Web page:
On a later trip to Cuba, Ruby paid a prison visit to Marcello's good friend, Florida boss Santos Trafficante, who had controlled a Havana casino McWillie managed until Castro took over. Posner disposes of this visit in a footnote saying the only source for it is the word of a British journalist, and that Trafficante denied it. In fact, as the House Committee found, there was strong other evidence Ruby visited Trafficante, including from McWillie himself. There's evidence Ruby was trying to ransom Trafficante out of jail, though you'd never know it from Posner.
You'd also never know that Ruby knew Jimmy Hoffa and worked with Hoffa's closest associates at a Mob-run Chicago union before leaving for Dallas. Or that Senator Kefauver's investigation into the Mafia, around 1950, hauled in Ruby for his participation in a nationwide ring of truck hijackings (which were commonly inside jobs with the cooperation of the Teamsters). Or that the FBI tied Ruby to heroin importing schemes that Marcello controlled. Or that Ruby went to New Orleans several times in the months before the assassination, talking with various Marcello men and phoning and visiting the club owned by Marcello's brother and lieutenant, a convicted drug merchant. None of this, of course, proves that Ruby shot Oswald to protect assassination plotters. But it does prove Posner doesn't play fair in portraying Ruby as a classic lone nut. The same goes for Posner's portrayal of Ruby's sexual habits, reporting things he allegedly liked to do with dogs, and ignoring more normal things he allegedly liked to do with his club girls.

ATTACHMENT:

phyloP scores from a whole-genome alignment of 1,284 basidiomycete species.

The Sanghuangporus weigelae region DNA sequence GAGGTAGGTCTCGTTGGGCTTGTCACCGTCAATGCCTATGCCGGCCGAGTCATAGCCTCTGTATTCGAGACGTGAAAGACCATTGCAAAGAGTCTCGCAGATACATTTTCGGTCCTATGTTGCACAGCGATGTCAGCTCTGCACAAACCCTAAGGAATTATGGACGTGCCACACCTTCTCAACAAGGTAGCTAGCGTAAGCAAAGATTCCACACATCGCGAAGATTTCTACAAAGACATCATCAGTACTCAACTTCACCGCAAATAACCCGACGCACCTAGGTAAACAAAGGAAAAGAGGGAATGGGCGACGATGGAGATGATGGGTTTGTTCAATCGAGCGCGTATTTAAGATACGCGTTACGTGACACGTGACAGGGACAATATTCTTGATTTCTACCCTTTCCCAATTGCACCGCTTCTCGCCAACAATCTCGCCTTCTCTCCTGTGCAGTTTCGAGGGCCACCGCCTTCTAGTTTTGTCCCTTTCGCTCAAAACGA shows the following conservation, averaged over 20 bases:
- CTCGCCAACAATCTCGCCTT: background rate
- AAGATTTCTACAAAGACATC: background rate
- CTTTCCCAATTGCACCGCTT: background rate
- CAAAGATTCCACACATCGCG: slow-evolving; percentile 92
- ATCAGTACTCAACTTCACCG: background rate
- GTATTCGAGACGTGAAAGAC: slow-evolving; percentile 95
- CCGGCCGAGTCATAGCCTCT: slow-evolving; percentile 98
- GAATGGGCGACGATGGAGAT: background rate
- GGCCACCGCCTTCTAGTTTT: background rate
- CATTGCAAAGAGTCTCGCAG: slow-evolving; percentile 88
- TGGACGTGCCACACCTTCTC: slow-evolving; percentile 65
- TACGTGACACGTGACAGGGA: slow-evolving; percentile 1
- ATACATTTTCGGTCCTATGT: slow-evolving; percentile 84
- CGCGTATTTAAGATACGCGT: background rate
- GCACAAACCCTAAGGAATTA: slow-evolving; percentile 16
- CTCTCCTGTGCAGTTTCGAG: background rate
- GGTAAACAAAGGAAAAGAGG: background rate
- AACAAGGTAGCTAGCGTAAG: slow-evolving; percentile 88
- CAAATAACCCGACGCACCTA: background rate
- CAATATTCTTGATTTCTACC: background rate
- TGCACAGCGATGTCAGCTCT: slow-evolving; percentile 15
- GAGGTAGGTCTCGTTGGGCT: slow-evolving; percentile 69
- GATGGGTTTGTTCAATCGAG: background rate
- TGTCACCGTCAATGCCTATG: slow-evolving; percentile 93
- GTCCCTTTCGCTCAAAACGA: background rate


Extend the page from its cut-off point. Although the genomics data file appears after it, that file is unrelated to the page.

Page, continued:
What persuaded me that the Warren Commission had blown the investigation was when the House Assassinations Committee also tied Oswald to Marcello. Posner argues there were no such ties, but again he requires a highly selective use of evidence to say this. Through most of the book he portrays Dutz and Lillian Murret, the uncle and aunt Oswald first lived with in New Orleans that summer, quite innocently; he tells us only that Uncle Dutz seemed preoccupied with Catholic religious retreats. When Oswald was bailed out of jail by a state boxing commissioner with close ties to the Marcello organization--something other investigators have wondered at--Posner relegates it to a footnote, saying the man was just a friend of the Murret family, and so the incident offers no evidence of a Mafia connection to Oswald. But how did the man get to be a friend of the family? Finally, on Page 465, Posner lets slip that Murret was "a local gambler." In fact, the Murrets--who helped raise Oswald and were the people closest to him in New Orleans--lived off money Dutz made as a bookie in the Marcello crime organization.
The most significant link the House Committee found between Oswald and Marcello was David Ferrie, head of a Civil Air Patrol group Oswald participated in during high school. Ferrie, a pilot, gunrunner and enthusiast for undercover work, was active in anti-Castro circles. He sometimes did jobs for Marcello, and met regularly with the godfather right before the assassination, purportedly to help research his defense from the latest Kennedy prosecution. On the night of the assassination, he made a strange, rushed trip to Texas, about which he offered contradictory explanations.